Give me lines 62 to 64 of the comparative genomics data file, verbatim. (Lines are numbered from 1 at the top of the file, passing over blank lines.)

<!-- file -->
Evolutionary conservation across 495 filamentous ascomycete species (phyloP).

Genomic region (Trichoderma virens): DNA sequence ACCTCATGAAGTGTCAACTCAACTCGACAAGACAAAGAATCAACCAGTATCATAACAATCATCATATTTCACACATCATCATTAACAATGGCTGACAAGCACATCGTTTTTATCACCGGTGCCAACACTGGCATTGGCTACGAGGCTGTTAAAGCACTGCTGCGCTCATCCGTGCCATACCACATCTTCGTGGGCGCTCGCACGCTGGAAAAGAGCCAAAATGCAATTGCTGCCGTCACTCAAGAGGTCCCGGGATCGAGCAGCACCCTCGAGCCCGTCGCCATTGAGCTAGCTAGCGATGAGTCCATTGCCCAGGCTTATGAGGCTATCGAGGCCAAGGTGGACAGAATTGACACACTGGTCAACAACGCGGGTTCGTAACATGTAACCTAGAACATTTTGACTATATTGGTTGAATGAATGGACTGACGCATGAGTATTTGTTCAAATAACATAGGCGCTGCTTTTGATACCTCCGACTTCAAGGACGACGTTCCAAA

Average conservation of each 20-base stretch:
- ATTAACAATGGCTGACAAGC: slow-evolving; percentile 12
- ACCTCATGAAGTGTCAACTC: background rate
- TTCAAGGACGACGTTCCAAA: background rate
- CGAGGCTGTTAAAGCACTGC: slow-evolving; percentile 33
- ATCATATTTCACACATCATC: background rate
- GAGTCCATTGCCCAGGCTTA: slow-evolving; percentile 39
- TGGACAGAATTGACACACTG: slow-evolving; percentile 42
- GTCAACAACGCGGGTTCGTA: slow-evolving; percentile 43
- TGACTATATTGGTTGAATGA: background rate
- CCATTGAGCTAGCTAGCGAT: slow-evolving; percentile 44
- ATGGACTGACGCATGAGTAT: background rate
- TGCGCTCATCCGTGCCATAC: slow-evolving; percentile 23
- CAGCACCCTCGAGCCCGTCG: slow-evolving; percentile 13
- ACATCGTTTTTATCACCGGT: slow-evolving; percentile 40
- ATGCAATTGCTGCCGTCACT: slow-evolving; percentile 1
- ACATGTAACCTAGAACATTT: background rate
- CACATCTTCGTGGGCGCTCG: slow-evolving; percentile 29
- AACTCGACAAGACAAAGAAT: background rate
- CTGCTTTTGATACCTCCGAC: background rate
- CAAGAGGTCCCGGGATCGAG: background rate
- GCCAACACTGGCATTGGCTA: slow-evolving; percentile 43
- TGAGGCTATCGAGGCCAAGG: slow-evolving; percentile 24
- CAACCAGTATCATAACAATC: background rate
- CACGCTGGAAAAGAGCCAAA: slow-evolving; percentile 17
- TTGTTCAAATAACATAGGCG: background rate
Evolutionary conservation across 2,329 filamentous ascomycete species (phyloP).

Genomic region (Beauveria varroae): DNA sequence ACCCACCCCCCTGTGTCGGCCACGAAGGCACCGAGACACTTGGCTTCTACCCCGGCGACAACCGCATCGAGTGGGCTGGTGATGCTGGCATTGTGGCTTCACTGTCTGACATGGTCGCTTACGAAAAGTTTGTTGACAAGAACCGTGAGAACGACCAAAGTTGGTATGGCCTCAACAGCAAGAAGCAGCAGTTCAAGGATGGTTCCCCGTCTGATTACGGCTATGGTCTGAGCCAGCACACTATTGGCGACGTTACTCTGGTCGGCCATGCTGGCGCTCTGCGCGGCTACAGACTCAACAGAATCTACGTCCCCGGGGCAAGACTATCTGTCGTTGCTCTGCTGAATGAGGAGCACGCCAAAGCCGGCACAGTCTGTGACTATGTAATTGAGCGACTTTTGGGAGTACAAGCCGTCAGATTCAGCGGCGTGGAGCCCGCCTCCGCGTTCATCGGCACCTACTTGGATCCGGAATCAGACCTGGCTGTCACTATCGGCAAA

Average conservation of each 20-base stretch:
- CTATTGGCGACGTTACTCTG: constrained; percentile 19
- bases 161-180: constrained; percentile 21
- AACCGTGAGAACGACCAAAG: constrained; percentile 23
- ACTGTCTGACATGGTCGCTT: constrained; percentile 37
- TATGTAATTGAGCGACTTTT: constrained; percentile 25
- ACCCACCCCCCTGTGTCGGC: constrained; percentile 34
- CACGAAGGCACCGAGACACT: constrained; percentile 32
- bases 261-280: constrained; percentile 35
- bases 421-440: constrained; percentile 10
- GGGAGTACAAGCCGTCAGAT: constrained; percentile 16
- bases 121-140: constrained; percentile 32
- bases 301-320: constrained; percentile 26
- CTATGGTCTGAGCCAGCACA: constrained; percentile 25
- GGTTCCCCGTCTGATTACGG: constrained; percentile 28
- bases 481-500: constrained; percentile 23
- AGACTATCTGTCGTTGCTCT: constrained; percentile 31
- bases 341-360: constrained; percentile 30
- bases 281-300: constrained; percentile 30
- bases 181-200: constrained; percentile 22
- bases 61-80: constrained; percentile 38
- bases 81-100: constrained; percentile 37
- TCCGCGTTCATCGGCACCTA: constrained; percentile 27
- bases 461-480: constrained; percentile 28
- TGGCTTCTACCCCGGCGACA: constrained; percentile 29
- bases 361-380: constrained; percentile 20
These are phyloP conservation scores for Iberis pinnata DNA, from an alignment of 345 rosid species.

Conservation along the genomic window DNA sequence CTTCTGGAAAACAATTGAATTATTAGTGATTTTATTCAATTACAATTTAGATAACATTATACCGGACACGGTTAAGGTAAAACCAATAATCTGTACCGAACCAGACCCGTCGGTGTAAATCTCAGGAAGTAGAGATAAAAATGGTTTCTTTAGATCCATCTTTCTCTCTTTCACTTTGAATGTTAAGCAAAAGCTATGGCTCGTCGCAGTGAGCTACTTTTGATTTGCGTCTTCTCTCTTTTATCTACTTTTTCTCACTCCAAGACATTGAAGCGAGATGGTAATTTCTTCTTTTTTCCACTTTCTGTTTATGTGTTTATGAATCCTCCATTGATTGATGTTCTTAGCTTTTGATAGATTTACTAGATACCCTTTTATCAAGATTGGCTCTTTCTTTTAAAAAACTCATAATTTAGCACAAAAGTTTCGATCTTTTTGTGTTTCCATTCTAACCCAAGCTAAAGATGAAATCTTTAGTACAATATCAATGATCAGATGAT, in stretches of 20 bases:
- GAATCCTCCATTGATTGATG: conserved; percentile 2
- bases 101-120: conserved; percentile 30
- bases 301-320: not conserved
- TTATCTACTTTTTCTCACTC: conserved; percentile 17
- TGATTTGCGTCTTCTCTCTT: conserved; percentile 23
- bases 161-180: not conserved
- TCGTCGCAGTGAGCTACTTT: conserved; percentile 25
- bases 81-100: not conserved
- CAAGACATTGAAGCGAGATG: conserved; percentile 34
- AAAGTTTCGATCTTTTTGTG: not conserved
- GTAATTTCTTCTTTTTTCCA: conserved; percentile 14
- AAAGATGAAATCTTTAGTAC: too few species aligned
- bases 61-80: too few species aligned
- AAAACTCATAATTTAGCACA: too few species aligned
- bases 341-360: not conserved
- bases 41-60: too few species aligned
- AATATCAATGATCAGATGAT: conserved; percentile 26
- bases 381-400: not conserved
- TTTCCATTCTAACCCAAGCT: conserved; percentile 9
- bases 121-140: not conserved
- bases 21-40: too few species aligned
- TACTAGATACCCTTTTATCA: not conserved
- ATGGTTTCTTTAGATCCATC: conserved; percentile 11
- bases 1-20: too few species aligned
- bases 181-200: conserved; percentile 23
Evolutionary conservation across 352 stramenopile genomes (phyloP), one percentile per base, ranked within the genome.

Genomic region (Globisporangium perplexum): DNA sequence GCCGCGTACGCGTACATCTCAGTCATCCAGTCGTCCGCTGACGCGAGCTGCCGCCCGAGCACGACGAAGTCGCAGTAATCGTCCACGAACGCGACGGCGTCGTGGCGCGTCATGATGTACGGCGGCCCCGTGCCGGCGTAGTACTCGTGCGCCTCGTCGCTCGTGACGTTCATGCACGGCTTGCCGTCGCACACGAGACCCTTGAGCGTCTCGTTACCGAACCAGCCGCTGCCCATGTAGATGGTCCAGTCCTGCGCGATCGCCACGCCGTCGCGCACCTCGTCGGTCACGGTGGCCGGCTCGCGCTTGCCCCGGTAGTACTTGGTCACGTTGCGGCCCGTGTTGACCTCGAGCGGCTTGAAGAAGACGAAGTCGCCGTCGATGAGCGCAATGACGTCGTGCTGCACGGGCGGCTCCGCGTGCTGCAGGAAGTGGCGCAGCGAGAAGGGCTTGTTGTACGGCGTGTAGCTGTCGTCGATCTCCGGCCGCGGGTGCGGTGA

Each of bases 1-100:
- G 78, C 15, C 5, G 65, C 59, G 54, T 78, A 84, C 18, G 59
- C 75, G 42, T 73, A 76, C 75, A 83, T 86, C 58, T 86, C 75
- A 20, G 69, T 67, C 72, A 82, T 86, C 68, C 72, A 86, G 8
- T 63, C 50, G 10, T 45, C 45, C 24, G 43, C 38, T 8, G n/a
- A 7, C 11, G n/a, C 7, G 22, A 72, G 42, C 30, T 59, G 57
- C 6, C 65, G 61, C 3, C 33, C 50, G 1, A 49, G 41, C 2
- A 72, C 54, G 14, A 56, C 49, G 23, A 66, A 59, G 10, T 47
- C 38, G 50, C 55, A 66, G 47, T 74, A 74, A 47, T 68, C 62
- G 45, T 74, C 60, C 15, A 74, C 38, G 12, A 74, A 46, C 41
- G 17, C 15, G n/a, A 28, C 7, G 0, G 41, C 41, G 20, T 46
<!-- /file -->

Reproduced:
- TTATCTACTTTTTCTCACTC: conserved; percentile 17
- TGATTTGCGTCTTCTCTCTT: conserved; percentile 23
- bases 161-180: not conserved